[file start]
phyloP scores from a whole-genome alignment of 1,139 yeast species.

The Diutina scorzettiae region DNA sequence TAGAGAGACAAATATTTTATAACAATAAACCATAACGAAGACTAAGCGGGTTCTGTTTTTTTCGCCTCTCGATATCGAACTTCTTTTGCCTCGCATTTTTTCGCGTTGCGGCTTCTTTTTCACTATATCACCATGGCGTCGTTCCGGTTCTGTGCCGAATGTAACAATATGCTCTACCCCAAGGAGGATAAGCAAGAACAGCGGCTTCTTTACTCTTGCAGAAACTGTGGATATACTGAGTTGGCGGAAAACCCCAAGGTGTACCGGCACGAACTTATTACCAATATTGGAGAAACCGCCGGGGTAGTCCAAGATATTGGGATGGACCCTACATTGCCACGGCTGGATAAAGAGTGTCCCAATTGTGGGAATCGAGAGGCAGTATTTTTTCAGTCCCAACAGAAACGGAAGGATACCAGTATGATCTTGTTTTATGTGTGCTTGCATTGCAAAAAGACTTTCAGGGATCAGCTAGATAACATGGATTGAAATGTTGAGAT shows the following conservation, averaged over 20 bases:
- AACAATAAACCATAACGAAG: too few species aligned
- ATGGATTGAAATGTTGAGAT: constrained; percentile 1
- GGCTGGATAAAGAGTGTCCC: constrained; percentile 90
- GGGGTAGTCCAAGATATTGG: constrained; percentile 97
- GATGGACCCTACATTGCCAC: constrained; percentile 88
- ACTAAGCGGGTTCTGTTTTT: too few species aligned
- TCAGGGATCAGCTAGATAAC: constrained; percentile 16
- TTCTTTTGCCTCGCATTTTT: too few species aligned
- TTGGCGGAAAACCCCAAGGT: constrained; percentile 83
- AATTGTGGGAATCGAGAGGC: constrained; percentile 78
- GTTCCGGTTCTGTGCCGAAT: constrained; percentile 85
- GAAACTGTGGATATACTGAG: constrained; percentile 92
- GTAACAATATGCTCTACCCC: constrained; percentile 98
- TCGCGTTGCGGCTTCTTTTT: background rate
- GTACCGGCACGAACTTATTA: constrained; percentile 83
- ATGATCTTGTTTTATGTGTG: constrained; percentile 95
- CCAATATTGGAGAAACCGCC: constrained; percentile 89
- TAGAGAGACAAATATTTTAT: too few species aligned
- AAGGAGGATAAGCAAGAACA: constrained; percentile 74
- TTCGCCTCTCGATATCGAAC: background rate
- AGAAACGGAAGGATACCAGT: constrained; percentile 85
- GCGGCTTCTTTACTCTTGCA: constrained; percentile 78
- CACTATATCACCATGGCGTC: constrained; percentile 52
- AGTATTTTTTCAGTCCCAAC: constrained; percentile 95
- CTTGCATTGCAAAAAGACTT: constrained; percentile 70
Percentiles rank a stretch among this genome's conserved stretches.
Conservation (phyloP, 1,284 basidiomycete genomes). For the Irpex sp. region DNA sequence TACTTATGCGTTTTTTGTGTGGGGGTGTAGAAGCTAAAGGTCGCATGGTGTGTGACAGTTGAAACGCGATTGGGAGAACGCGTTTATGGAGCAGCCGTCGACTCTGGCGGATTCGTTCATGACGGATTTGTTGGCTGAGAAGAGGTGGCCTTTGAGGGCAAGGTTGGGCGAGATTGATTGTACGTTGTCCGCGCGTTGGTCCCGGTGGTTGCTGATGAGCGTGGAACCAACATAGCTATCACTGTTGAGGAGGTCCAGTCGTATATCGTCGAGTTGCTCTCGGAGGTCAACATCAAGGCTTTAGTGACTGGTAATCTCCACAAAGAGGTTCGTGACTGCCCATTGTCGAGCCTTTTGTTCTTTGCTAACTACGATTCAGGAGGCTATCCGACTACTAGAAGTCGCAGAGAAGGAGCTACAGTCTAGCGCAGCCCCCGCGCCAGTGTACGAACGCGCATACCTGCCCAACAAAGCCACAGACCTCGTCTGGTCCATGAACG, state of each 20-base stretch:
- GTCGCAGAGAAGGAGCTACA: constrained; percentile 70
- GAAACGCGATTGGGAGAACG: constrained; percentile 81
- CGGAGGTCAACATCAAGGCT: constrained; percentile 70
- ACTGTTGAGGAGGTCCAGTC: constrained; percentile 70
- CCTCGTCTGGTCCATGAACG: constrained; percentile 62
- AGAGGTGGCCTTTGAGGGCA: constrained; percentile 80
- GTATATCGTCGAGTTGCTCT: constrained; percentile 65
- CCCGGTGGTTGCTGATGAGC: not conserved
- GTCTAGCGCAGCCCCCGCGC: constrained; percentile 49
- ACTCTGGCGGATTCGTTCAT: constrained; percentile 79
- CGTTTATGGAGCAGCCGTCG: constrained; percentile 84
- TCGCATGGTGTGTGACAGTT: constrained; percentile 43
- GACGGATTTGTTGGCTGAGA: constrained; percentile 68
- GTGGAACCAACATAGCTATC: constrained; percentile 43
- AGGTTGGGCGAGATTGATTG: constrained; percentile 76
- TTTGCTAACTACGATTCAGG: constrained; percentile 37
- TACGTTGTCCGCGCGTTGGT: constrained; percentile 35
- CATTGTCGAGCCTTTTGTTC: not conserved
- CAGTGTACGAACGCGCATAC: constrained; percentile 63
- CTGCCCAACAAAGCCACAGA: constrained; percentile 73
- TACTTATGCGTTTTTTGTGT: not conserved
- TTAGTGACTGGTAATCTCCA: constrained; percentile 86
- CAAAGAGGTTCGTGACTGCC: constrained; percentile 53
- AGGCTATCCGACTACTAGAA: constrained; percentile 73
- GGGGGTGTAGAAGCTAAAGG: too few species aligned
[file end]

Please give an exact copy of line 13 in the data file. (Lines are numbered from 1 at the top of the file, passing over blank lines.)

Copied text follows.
- GTTCCGGTTCTGTGCCGAAT: constrained; percentile 85